Minnesota first responders say they should be among first to be vaccinated

Two firefighter groups asked Gov. Tim Walz to overrule the Centers for Disease Control and Prevention and include first responders in the first wave of Minnesotans who get coronavirus vaccines.

This week, the CDC put health care workers and long-term care residents in the highest-priority group. First responders and a large class of other essential workers fall into the second-priority group.

"It might seem a subtle difference, but we could talk about weeks and possibly months of delays depending on that different classification of frontline first responders," said Brooklyn Park Fire Chief John Cunningham, president of the Minnesota State Fire Chiefs Association. Cunningham's organization and the Minnesota Fire Department Association wrote a letter to Walz asking him to step in.

At a news conference after the firefighters made their request public, Walz's health commissioner, Jan Malcolm, said Minnesota is required to follow the CDC's framework that puts firefighters and police officers in the second-priority category.

How will Minnesota prioritize health care workers?

States will only have authority to prioritize certain workers within the CDC's "1A" and "1B" groups, not to move people from one group to another, she said.

Within the highest-priority group of health care workers, Minnesota will put workers who directly treat coronavirus patients at the front of the line, Walz said. Hospital administrators and even some care providers, such as dermatologists, would have to wait a bit longer, he said.

"These are decisions that need to be based on science, they need to be based on the best practices, these need to be based on the ethics," Walz said.

Minnesota health officials don't know how many initial doses they'll receive from the federal government. The state has "many more times" the number of health care workers as doses that will be available at first, said Doug Schultz, a spokesman for the Minnesota Department of Health.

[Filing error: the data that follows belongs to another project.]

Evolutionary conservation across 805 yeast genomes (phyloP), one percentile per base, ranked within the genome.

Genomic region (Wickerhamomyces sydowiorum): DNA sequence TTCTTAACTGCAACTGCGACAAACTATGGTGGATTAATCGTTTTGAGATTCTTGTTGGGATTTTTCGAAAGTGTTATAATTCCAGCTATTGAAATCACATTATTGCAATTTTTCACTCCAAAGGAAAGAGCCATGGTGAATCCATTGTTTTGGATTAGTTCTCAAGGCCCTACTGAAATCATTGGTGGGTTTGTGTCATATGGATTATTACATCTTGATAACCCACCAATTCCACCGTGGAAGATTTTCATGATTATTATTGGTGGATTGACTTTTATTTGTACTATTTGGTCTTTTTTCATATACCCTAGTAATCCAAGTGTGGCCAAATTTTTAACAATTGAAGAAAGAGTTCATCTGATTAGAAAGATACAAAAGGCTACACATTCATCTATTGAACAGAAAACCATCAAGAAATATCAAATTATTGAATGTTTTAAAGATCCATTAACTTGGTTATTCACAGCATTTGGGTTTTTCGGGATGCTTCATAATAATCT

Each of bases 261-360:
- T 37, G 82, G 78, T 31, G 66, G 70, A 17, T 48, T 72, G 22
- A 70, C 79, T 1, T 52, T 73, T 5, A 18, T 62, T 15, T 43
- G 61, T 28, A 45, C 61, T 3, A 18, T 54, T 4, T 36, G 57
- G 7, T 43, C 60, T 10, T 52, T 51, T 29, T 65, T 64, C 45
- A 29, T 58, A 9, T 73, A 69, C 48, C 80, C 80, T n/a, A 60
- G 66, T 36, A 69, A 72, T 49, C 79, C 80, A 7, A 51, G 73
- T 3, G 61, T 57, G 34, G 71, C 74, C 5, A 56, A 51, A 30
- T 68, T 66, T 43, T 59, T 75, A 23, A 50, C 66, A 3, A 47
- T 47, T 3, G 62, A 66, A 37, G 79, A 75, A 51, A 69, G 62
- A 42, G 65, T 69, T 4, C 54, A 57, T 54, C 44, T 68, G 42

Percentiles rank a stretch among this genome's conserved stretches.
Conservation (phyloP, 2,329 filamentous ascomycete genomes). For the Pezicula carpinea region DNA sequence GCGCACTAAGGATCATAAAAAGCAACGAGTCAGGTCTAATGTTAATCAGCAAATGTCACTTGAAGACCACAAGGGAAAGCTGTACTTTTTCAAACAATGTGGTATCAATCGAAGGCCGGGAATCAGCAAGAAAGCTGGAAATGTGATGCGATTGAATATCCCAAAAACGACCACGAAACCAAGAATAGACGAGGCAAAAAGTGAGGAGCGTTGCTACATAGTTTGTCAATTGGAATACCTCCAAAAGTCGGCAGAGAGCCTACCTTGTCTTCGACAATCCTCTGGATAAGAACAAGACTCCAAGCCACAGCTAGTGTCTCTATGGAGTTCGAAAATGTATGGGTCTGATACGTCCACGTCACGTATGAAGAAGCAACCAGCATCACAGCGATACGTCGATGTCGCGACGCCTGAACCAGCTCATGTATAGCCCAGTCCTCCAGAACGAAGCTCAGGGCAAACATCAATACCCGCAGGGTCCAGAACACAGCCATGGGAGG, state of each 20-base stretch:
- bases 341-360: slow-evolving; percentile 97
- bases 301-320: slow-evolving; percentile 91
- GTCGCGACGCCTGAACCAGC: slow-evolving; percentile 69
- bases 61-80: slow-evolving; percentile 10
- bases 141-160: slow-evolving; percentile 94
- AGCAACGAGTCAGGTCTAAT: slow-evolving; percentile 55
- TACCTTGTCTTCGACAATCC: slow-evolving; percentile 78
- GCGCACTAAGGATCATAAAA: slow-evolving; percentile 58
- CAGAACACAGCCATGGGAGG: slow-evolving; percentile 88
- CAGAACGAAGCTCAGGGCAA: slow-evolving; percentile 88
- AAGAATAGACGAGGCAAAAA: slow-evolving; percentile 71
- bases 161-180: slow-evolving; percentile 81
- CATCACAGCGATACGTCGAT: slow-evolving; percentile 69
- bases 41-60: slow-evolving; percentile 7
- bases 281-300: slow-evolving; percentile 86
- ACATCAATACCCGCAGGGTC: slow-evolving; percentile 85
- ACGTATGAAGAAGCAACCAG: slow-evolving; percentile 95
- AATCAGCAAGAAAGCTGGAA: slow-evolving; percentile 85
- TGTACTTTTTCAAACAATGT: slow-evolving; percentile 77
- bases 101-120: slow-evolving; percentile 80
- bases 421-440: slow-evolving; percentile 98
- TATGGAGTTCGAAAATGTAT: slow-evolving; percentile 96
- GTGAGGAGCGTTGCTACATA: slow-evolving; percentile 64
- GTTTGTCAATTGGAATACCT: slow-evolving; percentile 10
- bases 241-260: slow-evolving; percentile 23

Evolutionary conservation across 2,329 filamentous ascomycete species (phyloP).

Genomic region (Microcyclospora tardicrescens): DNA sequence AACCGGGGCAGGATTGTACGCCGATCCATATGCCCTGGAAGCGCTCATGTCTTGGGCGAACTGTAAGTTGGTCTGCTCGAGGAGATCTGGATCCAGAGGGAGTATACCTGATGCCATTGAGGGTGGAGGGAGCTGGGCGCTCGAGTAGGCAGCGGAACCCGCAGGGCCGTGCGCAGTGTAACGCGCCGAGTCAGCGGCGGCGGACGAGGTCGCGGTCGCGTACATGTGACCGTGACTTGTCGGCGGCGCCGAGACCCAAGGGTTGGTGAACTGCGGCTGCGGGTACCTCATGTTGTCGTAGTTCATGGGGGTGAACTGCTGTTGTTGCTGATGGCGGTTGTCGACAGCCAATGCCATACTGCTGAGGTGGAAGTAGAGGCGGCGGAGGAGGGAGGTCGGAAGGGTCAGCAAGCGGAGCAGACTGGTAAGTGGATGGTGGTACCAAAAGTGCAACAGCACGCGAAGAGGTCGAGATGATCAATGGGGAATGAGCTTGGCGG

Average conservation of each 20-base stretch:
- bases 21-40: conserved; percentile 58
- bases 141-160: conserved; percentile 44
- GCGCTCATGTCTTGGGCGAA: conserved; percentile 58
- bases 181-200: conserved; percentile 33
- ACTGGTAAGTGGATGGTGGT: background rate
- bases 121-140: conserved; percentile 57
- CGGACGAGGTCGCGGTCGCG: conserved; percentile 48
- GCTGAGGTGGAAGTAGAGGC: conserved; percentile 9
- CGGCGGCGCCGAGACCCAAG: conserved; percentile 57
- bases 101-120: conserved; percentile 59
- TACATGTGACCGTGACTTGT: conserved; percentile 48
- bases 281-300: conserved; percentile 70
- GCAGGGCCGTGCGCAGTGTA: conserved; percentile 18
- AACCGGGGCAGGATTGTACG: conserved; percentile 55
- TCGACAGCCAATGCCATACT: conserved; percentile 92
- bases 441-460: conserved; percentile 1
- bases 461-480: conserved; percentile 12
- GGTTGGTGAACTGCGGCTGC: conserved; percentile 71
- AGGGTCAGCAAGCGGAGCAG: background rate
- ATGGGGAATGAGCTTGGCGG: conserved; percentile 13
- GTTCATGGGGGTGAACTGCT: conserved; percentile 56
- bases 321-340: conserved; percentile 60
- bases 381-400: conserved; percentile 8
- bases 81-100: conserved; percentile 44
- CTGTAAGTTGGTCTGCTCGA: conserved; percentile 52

What is the timeline?

Minnesota officials expect the U.S. Food and Drug Administration to approve Pfizer's emergency use authorization on Dec. 11. The CDC would then need to put out final guidelines, allowing Minnesota to train staff on vaccine distribution. Meanwhile, hospitals and pharmacies that will administer many of the shots would need to get up to speed on regulatory requirements.

The first shots will go in Minnesotans' arms likely sometime just before Christmas, Walz and Malcolm said Wednesday.

Vaccines from Pfizer and Moderna -- which is second in the pipeline -- both require people to get two shots a few weeks apart.

Outbreaks among first responders

Eagan Police Chief Roger New said 20 percent of his staff was off the job in November because of exposure. One department member was hospitalized and required two months to recover, he said.

At least 99 of Minnesota's 408 fire departments, or 25 percent, have had outbreaks this year, statewide fire officials said.

The small fire department in Plato, southwest of the Twin Cities, stopped taking calls in November because three-fourths of the 20-member volunteer force had tested positive or had been exposed. Plato firefighter Jay Wood, who spoke at Walz's news conference Wednesday afternoon, said his department followed COVID guidelines but "one little spark can start a fire." Everyone in the agency has recovered, he said.

In all cases statewide, mutual aid agreements prevented service disruptions, officials said. But the situation shows the importance of vaccinating first responders, said Cunningham, the fire chief in Brooklyn Park.

"We don’t have a huge bench when it comes to our frontline first response, so anything we can do to protect our frontline workers (helps)," he said.